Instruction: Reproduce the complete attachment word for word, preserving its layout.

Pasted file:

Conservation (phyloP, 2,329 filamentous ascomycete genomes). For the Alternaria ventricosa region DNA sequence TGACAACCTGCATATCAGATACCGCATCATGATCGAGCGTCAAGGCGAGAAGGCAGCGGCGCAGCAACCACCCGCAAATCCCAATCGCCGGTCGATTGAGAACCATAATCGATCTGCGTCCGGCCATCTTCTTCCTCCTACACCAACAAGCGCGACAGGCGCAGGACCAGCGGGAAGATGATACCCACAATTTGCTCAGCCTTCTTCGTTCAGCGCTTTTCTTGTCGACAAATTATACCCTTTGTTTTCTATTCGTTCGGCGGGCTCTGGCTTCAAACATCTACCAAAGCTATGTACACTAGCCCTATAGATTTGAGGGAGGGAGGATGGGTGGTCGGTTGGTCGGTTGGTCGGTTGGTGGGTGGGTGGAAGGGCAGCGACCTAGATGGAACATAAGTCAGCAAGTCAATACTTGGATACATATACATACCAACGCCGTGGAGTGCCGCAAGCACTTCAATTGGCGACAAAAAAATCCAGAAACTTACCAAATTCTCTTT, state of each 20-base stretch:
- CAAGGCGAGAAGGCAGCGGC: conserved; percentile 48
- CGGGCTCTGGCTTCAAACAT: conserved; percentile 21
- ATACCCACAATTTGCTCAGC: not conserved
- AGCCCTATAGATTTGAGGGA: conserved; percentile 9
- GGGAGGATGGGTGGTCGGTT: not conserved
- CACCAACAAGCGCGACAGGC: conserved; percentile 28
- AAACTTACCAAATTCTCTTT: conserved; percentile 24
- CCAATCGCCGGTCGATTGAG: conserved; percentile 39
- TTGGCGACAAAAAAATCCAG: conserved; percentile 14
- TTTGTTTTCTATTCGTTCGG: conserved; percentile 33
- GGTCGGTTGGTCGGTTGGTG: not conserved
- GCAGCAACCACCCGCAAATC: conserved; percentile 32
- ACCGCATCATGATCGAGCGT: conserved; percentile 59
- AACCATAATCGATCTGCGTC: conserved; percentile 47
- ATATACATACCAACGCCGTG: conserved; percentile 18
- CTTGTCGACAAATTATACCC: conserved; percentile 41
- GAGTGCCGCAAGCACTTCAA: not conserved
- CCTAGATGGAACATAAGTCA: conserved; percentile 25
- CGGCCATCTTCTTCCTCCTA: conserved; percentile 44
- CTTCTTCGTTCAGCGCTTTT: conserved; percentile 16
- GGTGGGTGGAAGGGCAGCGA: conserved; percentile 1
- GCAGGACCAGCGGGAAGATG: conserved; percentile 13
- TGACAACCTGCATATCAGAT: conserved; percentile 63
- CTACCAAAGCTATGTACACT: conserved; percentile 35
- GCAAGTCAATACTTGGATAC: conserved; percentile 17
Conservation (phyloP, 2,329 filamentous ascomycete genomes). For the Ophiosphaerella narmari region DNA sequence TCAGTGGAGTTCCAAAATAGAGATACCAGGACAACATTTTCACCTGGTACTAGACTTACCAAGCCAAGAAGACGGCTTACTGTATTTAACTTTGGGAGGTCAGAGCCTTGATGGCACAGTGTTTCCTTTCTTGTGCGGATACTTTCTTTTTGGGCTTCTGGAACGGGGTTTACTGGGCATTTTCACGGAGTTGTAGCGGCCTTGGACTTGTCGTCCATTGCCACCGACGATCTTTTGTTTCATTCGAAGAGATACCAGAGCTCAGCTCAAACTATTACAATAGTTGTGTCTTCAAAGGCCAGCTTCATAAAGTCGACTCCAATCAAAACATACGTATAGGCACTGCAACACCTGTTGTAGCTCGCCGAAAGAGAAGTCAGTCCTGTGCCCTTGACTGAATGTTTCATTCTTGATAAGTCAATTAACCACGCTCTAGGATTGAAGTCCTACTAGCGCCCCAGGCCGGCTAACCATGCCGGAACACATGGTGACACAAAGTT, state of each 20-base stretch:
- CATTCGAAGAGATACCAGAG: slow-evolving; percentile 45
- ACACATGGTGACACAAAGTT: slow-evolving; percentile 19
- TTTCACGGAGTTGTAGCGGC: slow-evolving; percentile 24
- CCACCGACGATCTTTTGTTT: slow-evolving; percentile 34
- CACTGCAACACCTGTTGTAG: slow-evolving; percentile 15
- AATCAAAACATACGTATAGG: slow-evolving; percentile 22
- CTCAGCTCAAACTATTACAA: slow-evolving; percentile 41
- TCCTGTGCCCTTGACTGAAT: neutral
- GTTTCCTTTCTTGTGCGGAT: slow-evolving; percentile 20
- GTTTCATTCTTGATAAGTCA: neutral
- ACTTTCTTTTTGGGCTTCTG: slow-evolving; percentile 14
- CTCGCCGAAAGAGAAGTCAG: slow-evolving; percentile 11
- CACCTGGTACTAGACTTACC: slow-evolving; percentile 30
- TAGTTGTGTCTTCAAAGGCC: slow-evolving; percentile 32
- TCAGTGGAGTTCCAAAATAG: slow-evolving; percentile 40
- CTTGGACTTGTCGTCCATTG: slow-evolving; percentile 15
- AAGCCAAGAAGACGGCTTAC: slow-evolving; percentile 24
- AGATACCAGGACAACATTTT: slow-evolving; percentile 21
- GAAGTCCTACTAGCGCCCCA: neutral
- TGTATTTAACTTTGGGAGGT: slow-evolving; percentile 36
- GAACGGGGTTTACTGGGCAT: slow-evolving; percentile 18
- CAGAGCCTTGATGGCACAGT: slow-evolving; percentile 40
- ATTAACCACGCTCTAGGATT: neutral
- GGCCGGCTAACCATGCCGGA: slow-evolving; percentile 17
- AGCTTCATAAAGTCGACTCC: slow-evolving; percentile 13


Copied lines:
Conservation (phyloP, 2,329 filamentous ascomycete genomes). For the Alternaria ventricosa region DNA sequence TGACAACCTGCATATCAGATACCGCATCATGATCGAGCGTCAAGGCGAGAAGGCAGCGGCGCAGCAACCACCCGCAAATCCCAATCGCCGGTCGATTGAGAACCATAATCGATCTGCGTCCGGCCATCTTCTTCCTCCTACACCAACAAGCGCGACAGGCGCAGGACCAGCGGGAAGATGATACCCACAATTTGCTCAGCCTTCTTCGTTCAGCGCTTTTCTTGTCGACAAATTATACCCTTTGTTTTCTATTCGTTCGGCGGGCTCTGGCTTCAAACATCTACCAAAGCTATGTACACTAGCCCTATAGATTTGAGGGAGGGAGGATGGGTGGTCGGTTGGTCGGTTGGTCGGTTGGTGGGTGGGTGGAAGGGCAGCGACCTAGATGGAACATAAGTCAGCAAGTCAATACTTGGATACATATACATACCAACGCCGTGGAGTGCCGCAAGCACTTCAATTGGCGACAAAAAAATCCAGAAACTTACCAAATTCTCTTT, state of each 20-base stretch:
- CAAGGCGAGAAGGCAGCGGC: conserved; percentile 48
- CGGGCTCTGGCTTCAAACAT: conserved; percentile 21
- ATACCCACAATTTGCTCAGC: not conserved
- AGCCCTATAGATTTGAGGGA: conserved; percentile 9
- GGGAGGATGGGTGGTCGGTT: not conserved
- CACCAACAAGCGCGACAGGC: conserved; percentile 28
- AAACTTACCAAATTCTCTTT: conserved; percentile 24
- CCAATCGCCGGTCGATTGAG: conserved; percentile 39
- TTGGCGACAAAAAAATCCAG: conserved; percentile 14
- TTTGTTTTCTATTCGTTCGG: conserved; percentile 33
- GGTCGGTTGGTCGGTTGGTG: not conserved
- GCAGCAACCACCCGCAAATC: conserved; percentile 32
- ACCGCATCATGATCGAGCGT: conserved; percentile 59
- AACCATAATCGATCTGCGTC: conserved; percentile 47
- ATATACATACCAACGCCGTG: conserved; percentile 18
- CTTGTCGACAAATTATACCC: conserved; percentile 41
- GAGTGCCGCAAGCACTTCAA: not conserved
- CCTAGATGGAACATAAGTCA: conserved; percentile 25
- CGGCCATCTTCTTCCTCCTA: conserved; percentile 44
- CTTCTTCGTTCAGCGCTTTT: conserved; percentile 16
- GGTGGGTGGAAGGGCAGCGA: conserved; percentile 1
- GCAGGACCAGCGGGAAGATG: conserved; percentile 13
- TGACAACCTGCATATCAGAT: conserved; percentile 63
- CTACCAAAGCTATGTACACT: conserved; percentile 35
- GCAAGTCAATACTTGGATAC: conserved; percentile 17
Conservation (phyloP, 2,329 filamentous ascomycete genomes). For the Ophiosphaerella narmari region DNA sequence TCAGTGGAGTTCCAAAATAGAGATACCAGGACAACATTTTCACCTGGTACTAGACTTACCAAGCCAAGAAGACGGCTTACTGTATTTAACTTTGGGAGGTCAGAGCCTTGATGGCACAGTGTTTCCTTTCTTGTGCGGATACTTTCTTTTTGGGCTTCTGGAACGGGGTTTACTGGGCATTTTCACGGAGTTGTAGCGGCCTTGGACTTGTCGTCCATTGCCACCGACGATCTTTTGTTTCATTCGAAGAGATACCAGAGCTCAGCTCAAACTATTACAATAGTTGTGTCTTCAAAGGCCAGCTTCATAAAGTCGACTCCAATCAAAACATACGTATAGGCACTGCAACACCTGTTGTAGCTCGCCGAAAGAGAAGTCAGTCCTGTGCCCTTGACTGAATGTTTCATTCTTGATAAGTCAATTAACCACGCTCTAGGATTGAAGTCCTACTAGCGCCCCAGGCCGGCTAACCATGCCGGAACACATGGTGACACAAAGTT, state of each 20-base stretch:
- CATTCGAAGAGATACCAGAG: slow-evolving; percentile 45
- ACACATGGTGACACAAAGTT: slow-evolving; percentile 19
- TTTCACGGAGTTGTAGCGGC: slow-evolving; percentile 24
- CCACCGACGATCTTTTGTTT: slow-evolving; percentile 34
- CACTGCAACACCTGTTGTAG: slow-evolving; percentile 15
- AATCAAAACATACGTATAGG: slow-evolving; percentile 22
- CTCAGCTCAAACTATTACAA: slow-evolving; percentile 41
- TCCTGTGCCCTTGACTGAAT: neutral
- GTTTCCTTTCTTGTGCGGAT: slow-evolving; percentile 20
- GTTTCATTCTTGATAAGTCA: neutral
- ACTTTCTTTTTGGGCTTCTG: slow-evolving; percentile 14
- CTCGCCGAAAGAGAAGTCAG: slow-evolving; percentile 11
- CACCTGGTACTAGACTTACC: slow-evolving; percentile 30
- TAGTTGTGTCTTCAAAGGCC: slow-evolving; percentile 32
- TCAGTGGAGTTCCAAAATAG: slow-evolving; percentile 40
- CTTGGACTTGTCGTCCATTG: slow-evolving; percentile 15
- AAGCCAAGAAGACGGCTTAC: slow-evolving; percentile 24
- AGATACCAGGACAACATTTT: slow-evolving; percentile 21
- GAAGTCCTACTAGCGCCCCA: neutral
- TGTATTTAACTTTGGGAGGT: slow-evolving; percentile 36
- GAACGGGGTTTACTGGGCAT: slow-evolving; percentile 18
- CAGAGCCTTGATGGCACAGT: slow-evolving; percentile 40
- ATTAACCACGCTCTAGGATT: neutral
- GGCCGGCTAACCATGCCGGA: slow-evolving; percentile 17
- AGCTTCATAAAGTCGACTCC: slow-evolving; percentile 13